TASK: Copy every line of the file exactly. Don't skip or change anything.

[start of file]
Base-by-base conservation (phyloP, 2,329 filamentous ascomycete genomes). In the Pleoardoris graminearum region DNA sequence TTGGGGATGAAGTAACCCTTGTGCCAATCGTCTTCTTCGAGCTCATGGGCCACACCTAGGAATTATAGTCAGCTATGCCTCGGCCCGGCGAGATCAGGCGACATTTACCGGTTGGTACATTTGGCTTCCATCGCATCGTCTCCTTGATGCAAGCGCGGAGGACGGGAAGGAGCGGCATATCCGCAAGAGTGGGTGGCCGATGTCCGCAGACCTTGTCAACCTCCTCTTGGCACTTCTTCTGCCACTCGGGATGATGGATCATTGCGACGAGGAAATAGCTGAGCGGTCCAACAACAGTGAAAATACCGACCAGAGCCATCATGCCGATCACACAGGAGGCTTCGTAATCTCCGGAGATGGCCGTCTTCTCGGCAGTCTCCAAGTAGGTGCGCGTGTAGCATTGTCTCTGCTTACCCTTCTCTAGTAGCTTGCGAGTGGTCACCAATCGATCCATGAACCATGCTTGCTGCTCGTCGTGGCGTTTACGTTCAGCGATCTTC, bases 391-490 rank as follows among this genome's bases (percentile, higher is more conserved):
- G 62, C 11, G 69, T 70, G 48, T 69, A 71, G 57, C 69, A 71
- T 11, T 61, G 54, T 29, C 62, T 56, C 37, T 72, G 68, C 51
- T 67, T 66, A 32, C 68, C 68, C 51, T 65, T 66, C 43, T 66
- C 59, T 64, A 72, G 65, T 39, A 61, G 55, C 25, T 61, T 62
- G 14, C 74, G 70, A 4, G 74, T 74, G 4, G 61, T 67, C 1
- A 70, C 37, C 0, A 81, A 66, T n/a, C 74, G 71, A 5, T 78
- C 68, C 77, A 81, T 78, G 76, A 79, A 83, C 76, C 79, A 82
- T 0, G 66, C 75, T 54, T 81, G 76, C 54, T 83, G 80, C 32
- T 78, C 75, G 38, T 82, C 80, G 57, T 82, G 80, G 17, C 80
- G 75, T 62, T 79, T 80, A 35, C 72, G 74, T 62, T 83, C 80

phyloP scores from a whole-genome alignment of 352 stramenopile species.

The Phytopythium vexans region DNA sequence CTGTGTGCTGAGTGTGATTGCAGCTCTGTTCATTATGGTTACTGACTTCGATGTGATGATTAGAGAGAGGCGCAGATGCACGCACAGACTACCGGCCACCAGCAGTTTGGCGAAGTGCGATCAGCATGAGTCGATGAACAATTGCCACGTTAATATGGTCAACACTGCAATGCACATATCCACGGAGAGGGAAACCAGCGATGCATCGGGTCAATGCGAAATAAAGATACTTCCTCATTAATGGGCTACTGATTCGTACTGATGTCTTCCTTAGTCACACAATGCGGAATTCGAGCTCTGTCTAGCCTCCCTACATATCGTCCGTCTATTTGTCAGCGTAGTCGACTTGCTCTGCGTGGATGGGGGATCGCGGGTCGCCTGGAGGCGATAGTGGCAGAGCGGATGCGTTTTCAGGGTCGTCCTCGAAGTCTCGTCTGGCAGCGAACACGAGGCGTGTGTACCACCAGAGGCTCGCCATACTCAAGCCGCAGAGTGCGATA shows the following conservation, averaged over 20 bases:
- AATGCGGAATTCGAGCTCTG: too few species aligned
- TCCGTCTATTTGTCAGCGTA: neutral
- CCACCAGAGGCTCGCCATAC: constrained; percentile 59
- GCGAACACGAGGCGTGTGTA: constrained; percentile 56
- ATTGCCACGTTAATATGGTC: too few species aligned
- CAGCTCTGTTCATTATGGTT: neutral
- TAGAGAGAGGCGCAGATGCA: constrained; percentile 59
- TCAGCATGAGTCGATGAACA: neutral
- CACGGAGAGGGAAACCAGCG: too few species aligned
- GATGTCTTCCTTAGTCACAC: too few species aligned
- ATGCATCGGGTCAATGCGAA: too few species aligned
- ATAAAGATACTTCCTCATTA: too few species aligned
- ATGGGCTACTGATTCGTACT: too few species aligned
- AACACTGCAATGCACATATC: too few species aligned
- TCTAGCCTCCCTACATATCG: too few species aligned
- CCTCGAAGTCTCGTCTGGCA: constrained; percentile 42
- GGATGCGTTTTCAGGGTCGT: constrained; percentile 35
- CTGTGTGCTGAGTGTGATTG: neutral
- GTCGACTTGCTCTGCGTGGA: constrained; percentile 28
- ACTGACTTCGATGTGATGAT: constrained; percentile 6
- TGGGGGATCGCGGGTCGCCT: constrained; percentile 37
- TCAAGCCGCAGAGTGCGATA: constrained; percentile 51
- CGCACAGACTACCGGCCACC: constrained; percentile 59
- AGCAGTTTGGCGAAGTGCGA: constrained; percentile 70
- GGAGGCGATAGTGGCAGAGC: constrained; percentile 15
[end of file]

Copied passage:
Base-by-base conservation (phyloP, 2,329 filamentous ascomycete genomes). In the Pleoardoris graminearum region DNA sequence TTGGGGATGAAGTAACCCTTGTGCCAATCGTCTTCTTCGAGCTCATGGGCCACACCTAGGAATTATAGTCAGCTATGCCTCGGCCCGGCGAGATCAGGCGACATTTACCGGTTGGTACATTTGGCTTCCATCGCATCGTCTCCTTGATGCAAGCGCGGAGGACGGGAAGGAGCGGCATATCCGCAAGAGTGGGTGGCCGATGTCCGCAGACCTTGTCAACCTCCTCTTGGCACTTCTTCTGCCACTCGGGATGATGGATCATTGCGACGAGGAAATAGCTGAGCGGTCCAACAACAGTGAAAATACCGACCAGAGCCATCATGCCGATCACACAGGAGGCTTCGTAATCTCCGGAGATGGCCGTCTTCTCGGCAGTCTCCAAGTAGGTGCGCGTGTAGCATTGTCTCTGCTTACCCTTCTCTAGTAGCTTGCGAGTGGTCACCAATCGATCCATGAACCATGCTTGCTGCTCGTCGTGGCGTTTACGTTCAGCGATCTTC, bases 391-490 rank as follows among this genome's bases (percentile, higher is more conserved):
- G 62, C 11, G 69, T 70, G 48, T 69, A 71, G 57, C 69, A 71
- T 11, T 61, G 54, T 29, C 62, T 56, C 37, T 72, G 68, C 51
- T 67, T 66, A 32, C 68, C 68, C 51, T 65, T 66, C 43, T 66
- C 59, T 64, A 72, G 65, T 39, A 61, G 55, C 25, T 61, T 62
- G 14, C 74, G 70, A 4, G 74, T 74, G 4, G 61, T 67, C 1
- A 70, C 37, C 0, A 81, A 66, T n/a, C 74, G 71, A 5, T 78
- C 68, C 77, A 81, T 78, G 76, A 79, A 83, C 76, C 79, A 82
- T 0, G 66, C 75, T 54, T 81, G 76, C 54, T 83, G 80, C 32
- T 78, C 75, G 38, T 82, C 80, G 57, T 82, G 80, G 17, C 80
- G 75, T 62, T 79, T 80, A 35, C 72, G 74, T 62, T 83, C 80

phyloP scores from a whole-genome alignment of 352 stramenopile species.

The Phytopythium vexans region DNA sequence CTGTGTGCTGAGTGTGATTGCAGCTCTGTTCATTATGGTTACTGACTTCGATGTGATGATTAGAGAGAGGCGCAGATGCACGCACAGACTACCGGCCACCAGCAGTTTGGCGAAGTGCGATCAGCATGAGTCGATGAACAATTGCCACGTTAATATGGTCAACACTGCAATGCACATATCCACGGAGAGGGAAACCAGCGATGCATCGGGTCAATGCGAAATAAAGATACTTCCTCATTAATGGGCTACTGATTCGTACTGATGTCTTCCTTAGTCACACAATGCGGAATTCGAGCTCTGTCTAGCCTCCCTACATATCGTCCGTCTATTTGTCAGCGTAGTCGACTTGCTCTGCGTGGATGGGGGATCGCGGGTCGCCTGGAGGCGATAGTGGCAGAGCGGATGCGTTTTCAGGGTCGTCCTCGAAGTCTCGTCTGGCAGCGAACACGAGGCGTGTGTACCACCAGAGGCTCGCCATACTCAAGCCGCAGAGTGCGATA shows the following conservation, averaged over 20 bases:
- AATGCGGAATTCGAGCTCTG: too few species aligned
- TCCGTCTATTTGTCAGCGTA: neutral
- CCACCAGAGGCTCGCCATAC: constrained; percentile 59
- GCGAACACGAGGCGTGTGTA: constrained; percentile 56
- ATTGCCACGTTAATATGGTC: too few species aligned
- CAGCTCTGTTCATTATGGTT: neutral
- TAGAGAGAGGCGCAGATGCA: constrained; percentile 59
- TCAGCATGAGTCGATGAACA: neutral
- CACGGAGAGGGAAACCAGCG: too few species aligned
- GATGTCTTCCTTAGTCACAC: too few species aligned
- ATGCATCGGGTCAATGCGAA: too few species aligned
- ATAAAGATACTTCCTCATTA: too few species aligned
- ATGGGCTACTGATTCGTACT: too few species aligned
- AACACTGCAATGCACATATC: too few species aligned
- TCTAGCCTCCCTACATATCG: too few species aligned
- CCTCGAAGTCTCGTCTGGCA: constrained; percentile 42
- GGATGCGTTTTCAGGGTCGT: constrained; percentile 35
- CTGTGTGCTGAGTGTGATTG: neutral
- GTCGACTTGCTCTGCGTGGA: constrained; percentile 28
- ACTGACTTCGATGTGATGAT: constrained; percentile 6
- TGGGGGATCGCGGGTCGCCT: constrained; percentile 37
- TCAAGCCGCAGAGTGCGATA: constrained; percentile 51
- CGCACAGACTACCGGCCACC: constrained; percentile 59
- AGCAGTTTGGCGAAGTGCGA: constrained; percentile 70
- GGAGGCGATAGTGGCAGAGC: constrained; percentile 15